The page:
Last week, to launch Women’s Month, and presumably `to honour’ women, two judges of the Pretoria High Court reduced to 20 years the life sentence of a man convicted of having repeatedly raped an 11-year-old girl, a girl he says he regarded as “a daughter.” The judges reduced the sentence because they determined that the 11-year-old girl “seemed to be a willing partner.”
According to the law, an eleven-year-old child is never a willing partner to anything. An eleven-year-old girl cannot give consent to sexual contact, and nobody gives consent to sexual violence. Period.
Or one can consider this abysmal case as the proof, if one were needed, that greater attention must be paid to serious investment in Sexual Offences Courts.
Alison Tilley began the week by asking, “Did you know we have only fifteen functioning sexual offences courts?” Last August, the Ministerial Advisory Task Team on the Adjudication of Sexual Offence Matters launched its Report on the Re-Establishment of Sexual Offences Courts. After a year of study, the task team issued a strong and clear report, with direct and clear recommendations: “In the final analysis, the report makes a clear finding that there is a need for the re-establishment of Sexual Offences Courts in South Africa … The Department must give priority to the immediate upgrading of the 57 regional courts that have been identified as being resourced closest to the Sexual Offences Court Model. This upgrading process must be done against available resources, and must commence in the 2013/2014 financial year.”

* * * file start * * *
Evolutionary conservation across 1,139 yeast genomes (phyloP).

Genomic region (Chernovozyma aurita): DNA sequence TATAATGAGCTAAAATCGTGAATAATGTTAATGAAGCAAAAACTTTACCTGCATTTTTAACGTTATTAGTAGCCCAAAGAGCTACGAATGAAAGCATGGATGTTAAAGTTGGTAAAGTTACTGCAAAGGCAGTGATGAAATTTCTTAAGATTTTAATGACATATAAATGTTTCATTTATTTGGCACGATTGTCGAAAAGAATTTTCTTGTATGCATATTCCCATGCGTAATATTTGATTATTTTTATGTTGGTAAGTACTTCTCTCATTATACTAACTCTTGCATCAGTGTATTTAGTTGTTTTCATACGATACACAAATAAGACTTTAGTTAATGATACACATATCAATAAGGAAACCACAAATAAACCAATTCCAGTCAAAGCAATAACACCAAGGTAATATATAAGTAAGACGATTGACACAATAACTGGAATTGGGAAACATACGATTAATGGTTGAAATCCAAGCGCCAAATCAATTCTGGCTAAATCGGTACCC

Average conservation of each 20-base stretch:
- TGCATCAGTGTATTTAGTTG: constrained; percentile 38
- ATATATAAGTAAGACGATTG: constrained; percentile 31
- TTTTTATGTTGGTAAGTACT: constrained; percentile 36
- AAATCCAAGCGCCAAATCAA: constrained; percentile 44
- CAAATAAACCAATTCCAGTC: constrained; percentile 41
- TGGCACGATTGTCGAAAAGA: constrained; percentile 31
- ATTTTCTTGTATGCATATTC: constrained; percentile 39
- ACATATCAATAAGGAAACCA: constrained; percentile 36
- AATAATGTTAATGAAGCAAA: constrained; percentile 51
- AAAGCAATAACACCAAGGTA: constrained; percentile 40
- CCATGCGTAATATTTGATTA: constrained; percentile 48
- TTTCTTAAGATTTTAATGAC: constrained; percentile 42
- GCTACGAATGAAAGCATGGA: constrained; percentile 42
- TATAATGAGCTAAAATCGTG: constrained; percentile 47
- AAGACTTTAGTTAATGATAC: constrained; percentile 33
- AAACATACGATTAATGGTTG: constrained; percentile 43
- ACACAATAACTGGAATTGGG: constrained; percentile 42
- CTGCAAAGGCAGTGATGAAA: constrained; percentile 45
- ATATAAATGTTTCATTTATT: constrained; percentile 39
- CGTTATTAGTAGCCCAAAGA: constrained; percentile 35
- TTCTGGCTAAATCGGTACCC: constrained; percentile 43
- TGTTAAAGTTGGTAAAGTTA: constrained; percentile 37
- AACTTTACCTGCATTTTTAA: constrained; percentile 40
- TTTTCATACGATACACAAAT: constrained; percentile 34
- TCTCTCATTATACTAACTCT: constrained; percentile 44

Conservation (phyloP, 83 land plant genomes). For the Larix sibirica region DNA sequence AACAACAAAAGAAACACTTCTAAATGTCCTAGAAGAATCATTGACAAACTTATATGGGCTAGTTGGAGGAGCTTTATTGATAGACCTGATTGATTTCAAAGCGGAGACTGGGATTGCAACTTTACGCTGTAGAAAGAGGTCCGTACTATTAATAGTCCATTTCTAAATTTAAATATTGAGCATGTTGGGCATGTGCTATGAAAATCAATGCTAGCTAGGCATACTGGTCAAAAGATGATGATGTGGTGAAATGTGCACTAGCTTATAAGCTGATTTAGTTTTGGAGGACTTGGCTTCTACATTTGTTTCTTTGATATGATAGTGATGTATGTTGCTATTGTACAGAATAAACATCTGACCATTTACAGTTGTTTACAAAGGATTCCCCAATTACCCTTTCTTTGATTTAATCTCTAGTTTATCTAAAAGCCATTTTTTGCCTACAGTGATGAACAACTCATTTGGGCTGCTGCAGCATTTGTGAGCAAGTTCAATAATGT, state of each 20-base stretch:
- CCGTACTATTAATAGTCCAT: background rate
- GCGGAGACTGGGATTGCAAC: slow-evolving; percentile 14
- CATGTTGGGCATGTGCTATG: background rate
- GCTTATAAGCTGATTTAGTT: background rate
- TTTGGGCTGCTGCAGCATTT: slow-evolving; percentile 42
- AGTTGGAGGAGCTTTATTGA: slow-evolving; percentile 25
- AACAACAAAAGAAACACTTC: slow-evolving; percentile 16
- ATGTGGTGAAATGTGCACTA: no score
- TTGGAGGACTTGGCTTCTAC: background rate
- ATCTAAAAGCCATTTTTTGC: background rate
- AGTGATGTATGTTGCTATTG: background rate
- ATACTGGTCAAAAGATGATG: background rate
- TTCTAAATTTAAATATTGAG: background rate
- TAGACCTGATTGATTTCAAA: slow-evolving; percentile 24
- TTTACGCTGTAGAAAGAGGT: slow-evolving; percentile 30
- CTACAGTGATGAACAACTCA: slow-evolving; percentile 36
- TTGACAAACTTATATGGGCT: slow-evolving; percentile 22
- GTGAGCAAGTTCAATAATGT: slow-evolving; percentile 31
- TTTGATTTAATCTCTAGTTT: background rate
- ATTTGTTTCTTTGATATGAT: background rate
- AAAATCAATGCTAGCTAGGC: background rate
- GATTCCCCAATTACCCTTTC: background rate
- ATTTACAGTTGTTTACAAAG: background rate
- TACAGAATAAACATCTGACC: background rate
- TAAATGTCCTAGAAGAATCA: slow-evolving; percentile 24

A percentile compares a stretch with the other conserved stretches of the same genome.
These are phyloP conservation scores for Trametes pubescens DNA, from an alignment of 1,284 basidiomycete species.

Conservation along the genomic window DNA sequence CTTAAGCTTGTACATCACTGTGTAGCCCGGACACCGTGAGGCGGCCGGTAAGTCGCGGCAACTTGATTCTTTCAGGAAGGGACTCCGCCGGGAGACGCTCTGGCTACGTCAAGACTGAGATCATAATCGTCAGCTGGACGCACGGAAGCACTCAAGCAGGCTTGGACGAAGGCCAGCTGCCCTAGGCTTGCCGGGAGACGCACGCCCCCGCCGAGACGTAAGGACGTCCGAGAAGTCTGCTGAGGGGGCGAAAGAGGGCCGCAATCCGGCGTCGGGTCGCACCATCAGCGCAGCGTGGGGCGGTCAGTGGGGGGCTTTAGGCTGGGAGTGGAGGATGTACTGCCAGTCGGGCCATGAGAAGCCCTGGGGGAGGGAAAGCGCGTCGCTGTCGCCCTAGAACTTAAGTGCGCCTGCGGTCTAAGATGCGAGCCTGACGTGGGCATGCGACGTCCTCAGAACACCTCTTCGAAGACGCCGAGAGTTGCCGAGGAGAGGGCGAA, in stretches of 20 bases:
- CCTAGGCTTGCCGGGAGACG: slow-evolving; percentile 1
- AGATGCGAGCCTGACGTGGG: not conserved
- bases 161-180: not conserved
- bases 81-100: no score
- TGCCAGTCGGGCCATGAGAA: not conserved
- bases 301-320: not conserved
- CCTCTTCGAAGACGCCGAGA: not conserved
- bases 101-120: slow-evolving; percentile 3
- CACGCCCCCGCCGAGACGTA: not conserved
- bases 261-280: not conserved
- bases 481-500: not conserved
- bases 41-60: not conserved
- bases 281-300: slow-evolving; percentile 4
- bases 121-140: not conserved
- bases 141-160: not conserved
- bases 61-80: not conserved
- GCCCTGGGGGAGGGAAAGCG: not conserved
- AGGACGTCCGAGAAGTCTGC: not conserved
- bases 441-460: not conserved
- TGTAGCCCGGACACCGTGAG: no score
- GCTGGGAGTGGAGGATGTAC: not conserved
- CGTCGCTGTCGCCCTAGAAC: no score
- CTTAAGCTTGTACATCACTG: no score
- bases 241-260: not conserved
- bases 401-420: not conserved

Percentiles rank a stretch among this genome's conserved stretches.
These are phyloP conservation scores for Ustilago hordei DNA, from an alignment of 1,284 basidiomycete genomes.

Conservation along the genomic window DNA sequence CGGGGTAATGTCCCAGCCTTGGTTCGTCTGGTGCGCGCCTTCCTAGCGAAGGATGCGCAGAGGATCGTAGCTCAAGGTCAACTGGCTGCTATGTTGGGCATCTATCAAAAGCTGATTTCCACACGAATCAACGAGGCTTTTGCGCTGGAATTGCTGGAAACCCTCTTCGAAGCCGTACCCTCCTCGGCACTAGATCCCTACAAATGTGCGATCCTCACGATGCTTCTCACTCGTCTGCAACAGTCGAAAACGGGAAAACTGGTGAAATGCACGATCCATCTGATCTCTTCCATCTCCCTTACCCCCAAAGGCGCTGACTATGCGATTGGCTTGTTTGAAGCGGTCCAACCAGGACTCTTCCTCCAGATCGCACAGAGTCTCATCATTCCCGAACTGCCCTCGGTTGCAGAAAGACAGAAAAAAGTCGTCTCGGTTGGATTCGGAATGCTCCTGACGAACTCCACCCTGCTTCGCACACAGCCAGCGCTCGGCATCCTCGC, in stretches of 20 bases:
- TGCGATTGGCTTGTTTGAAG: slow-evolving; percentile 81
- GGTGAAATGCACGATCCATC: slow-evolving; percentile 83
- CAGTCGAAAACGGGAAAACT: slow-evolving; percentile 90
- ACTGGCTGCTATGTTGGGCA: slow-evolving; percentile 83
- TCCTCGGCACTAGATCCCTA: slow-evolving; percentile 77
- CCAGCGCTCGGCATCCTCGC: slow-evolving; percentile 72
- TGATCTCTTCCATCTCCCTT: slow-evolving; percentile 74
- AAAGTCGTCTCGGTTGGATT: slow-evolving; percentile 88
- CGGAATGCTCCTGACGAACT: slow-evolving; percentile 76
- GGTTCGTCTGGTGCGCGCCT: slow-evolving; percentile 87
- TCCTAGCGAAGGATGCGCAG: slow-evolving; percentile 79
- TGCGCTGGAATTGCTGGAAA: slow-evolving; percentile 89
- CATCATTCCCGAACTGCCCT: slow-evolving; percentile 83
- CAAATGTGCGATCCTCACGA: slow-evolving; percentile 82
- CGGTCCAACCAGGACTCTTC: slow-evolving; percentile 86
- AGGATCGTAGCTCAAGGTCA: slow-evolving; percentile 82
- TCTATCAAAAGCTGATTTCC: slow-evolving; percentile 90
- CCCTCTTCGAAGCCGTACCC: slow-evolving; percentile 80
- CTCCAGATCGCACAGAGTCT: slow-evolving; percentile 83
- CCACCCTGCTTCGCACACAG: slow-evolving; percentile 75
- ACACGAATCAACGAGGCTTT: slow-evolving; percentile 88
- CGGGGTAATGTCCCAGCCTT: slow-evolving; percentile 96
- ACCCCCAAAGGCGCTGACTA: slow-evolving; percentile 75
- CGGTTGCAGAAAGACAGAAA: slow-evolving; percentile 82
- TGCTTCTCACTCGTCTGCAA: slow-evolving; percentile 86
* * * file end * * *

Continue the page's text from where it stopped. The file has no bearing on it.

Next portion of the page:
The original plan was to have 22 functioning courts by the end of 2013/2014 financial year. There are 15.
In South Africa, sexual offences courts began in 1993. By the end of 2005, there were 74 sexual offences courts. Little by little, the courts were closed because of “budget constraints.” The budgets weren’t `constrained.’ The legislators decided, with their wallets, that protection of the vulnerable just doesn’t matter all that much. It’s happened before, it’s happening again.
Last year, the discussion of Sexual Offences Courts was impelled by the torture of Anene Booysen. This year, perhaps, it will be moved by the judicial violence done to an eleven-year-old girl raped by a man who thought of her as “a daughter” and by a court, and court system, who didn’t think of her at all.
Dan Moshenberg writes at Women In and Beyond the Global and at Africa Is a Country, and is Director of the Women’s Studies Program at The George Washington University in Washington, DC.